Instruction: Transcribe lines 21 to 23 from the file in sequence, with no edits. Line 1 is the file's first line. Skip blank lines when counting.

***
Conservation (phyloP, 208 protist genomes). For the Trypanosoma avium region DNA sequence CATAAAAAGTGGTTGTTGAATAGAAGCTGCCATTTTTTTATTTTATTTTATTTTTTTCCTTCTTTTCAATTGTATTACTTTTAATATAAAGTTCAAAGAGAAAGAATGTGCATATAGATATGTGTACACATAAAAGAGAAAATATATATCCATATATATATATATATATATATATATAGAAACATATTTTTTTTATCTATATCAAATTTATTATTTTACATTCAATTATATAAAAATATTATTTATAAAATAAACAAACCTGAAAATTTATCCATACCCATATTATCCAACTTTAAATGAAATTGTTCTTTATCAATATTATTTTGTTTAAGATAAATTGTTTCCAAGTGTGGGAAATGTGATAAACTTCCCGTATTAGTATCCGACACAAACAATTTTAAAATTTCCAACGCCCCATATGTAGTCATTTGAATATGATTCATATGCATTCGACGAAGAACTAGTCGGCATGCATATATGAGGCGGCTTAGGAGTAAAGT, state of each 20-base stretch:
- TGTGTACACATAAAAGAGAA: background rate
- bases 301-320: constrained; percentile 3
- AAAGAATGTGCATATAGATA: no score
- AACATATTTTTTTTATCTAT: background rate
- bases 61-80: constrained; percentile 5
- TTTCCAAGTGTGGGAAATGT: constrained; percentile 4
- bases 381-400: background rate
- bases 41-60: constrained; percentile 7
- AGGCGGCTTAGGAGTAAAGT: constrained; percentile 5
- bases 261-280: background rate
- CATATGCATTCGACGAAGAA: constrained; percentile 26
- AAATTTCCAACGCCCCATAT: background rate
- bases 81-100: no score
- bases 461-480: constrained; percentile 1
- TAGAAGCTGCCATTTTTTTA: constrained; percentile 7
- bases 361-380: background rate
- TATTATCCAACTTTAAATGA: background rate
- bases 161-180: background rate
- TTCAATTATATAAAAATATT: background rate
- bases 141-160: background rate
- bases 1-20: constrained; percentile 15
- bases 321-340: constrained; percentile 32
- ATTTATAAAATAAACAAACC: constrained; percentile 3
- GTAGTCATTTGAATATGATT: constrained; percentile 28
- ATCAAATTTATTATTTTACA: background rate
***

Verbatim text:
- bases 141-160: background rate
- bases 1-20: constrained; percentile 15
- bases 321-340: constrained; percentile 32